Google Local Business Center Adds Detailed Analytics
The Stone Temple Blog noticed the Google Local Business Center has started adding detailed analytics to each business profile. Let me start off by explaining that I personally do not see it for my business, but they posted screen captures on the blog. If you go to the Google Local Business Center and you see […]
The Stone Temple Blog noticed the Google Local Business Center has started adding detailed analytics to each business profile. Let me start off by explaining that I personally do not see it for my business, but they posted screen captures on the blog.
If you go to the Google Local Business Center and you see a “New” link to view a report, that means you have access to it. The reports show Google Analytics like graphs and charts. The reports are broken down as follows:
(1) Impressions and Actions: Google will show you all your business profile views (impressions) and then plot the actions, which include clicking on the “more info,” “Driving Directions” and/or clicking through to your web site. Each action is shown on the chart, when you hover over the graph. Here is a picture from John:
(2) Top Queries & Driving Directions Origin: The second main type of report is the report that shows the top search queries that lead to the impressions and any uses of driving directions to the business:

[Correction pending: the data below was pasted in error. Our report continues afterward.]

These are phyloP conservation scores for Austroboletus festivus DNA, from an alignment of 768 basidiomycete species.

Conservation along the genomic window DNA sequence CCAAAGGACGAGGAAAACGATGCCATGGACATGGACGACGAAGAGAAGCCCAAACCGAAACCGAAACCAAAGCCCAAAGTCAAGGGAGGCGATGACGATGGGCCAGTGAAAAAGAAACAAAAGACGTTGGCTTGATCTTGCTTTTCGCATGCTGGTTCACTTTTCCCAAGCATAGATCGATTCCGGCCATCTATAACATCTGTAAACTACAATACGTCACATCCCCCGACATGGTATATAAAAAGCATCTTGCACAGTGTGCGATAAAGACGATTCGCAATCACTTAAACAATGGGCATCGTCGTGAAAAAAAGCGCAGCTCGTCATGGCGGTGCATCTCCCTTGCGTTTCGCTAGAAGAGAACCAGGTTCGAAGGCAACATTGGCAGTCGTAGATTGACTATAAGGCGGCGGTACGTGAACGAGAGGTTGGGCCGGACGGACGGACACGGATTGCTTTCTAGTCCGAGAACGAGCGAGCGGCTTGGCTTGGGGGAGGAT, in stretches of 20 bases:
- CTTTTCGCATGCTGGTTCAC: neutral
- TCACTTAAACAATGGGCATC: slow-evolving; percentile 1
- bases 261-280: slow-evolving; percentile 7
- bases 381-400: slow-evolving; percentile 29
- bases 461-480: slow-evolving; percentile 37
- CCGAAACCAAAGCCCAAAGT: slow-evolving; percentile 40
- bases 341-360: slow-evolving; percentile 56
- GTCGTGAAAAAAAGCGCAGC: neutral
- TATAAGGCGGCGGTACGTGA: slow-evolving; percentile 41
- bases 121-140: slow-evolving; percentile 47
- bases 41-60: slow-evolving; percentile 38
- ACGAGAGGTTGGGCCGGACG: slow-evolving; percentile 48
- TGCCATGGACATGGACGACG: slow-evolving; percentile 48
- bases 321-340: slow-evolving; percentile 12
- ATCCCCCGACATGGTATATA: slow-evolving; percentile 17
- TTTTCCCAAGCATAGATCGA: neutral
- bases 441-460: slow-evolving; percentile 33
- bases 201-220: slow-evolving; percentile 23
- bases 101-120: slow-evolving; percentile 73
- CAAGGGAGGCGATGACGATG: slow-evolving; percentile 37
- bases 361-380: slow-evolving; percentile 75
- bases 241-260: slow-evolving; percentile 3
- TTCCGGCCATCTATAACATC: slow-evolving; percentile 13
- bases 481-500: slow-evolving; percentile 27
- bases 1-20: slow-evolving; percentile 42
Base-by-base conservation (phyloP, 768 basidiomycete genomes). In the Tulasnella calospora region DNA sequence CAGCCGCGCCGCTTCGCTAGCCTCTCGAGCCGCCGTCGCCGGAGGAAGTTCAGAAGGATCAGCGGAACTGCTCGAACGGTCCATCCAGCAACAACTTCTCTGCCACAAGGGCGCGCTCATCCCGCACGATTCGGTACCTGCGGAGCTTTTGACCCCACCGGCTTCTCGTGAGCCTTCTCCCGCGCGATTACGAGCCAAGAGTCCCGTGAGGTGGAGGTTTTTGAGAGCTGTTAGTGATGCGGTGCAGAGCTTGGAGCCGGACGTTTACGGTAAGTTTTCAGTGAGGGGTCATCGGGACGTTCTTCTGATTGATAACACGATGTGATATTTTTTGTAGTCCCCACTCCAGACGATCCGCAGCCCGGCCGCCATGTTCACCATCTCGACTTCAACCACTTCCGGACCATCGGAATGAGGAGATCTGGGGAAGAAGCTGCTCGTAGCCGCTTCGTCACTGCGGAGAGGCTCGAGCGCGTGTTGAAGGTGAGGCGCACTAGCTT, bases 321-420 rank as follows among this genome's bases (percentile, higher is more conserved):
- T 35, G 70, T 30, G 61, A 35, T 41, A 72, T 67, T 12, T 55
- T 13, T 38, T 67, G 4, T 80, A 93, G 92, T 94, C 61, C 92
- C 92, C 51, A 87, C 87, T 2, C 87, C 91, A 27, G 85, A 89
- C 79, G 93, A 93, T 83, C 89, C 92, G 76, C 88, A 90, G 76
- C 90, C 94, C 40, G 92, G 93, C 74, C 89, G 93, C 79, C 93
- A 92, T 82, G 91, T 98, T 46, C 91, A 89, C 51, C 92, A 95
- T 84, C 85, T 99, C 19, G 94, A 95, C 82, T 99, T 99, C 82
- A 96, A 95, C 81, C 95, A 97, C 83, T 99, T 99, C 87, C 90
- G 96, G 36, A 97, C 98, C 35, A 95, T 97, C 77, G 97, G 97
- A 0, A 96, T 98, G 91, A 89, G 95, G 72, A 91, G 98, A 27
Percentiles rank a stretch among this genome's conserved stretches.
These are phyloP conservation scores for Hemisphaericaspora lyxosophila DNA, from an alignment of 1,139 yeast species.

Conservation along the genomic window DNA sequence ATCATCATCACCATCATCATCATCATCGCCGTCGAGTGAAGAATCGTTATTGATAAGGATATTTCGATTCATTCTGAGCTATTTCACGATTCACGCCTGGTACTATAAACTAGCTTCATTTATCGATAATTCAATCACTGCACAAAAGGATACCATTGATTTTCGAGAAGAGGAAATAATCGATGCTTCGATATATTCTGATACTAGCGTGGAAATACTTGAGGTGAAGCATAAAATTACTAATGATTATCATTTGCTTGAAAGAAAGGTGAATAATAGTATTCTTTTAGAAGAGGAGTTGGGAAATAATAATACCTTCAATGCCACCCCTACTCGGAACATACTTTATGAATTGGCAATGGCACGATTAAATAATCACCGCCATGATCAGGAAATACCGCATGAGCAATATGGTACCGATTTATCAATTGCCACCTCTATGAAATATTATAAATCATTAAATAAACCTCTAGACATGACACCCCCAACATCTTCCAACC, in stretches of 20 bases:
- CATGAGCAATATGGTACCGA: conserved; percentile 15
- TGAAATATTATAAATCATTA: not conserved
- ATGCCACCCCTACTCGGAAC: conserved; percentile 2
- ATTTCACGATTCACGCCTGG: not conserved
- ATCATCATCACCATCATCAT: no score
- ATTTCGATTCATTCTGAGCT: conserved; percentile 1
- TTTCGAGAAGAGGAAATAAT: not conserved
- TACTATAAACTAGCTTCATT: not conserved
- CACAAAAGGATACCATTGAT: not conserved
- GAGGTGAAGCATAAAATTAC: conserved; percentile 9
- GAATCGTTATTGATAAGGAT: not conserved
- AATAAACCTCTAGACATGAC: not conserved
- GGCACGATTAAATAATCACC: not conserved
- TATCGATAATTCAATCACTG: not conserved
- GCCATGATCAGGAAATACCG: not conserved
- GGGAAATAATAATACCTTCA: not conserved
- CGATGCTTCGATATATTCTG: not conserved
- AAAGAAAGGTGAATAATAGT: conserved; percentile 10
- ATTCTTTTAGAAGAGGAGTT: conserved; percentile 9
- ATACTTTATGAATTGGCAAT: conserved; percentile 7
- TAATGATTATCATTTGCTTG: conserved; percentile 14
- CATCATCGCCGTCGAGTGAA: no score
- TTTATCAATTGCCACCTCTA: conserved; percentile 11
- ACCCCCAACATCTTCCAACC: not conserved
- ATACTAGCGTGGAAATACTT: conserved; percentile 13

Postscript from Greg: Though simple and straightforward, this is going to be pretty compelling to many local businesses that haven’t seen this kind of data before — or haven’t paid attention. Especially interesting is the driving directions (online-offline) data. Another thing not reflected in the screens above is a “completeness” barometer in the upper right of the dashboard that shows how complete Google deems the business listing. That should motivate SEOs and local businesses to add more information, including images and video, to presumably get better exposure. If in fact it works along those lines Google will benefit by having richer and broader local data from the businesses themselves (and their surrogates).
I have some additional thoughts on my personal blog Screenwerk.
Postscript from Barry: The Google LatLong Blog announced it the following day and posted this video: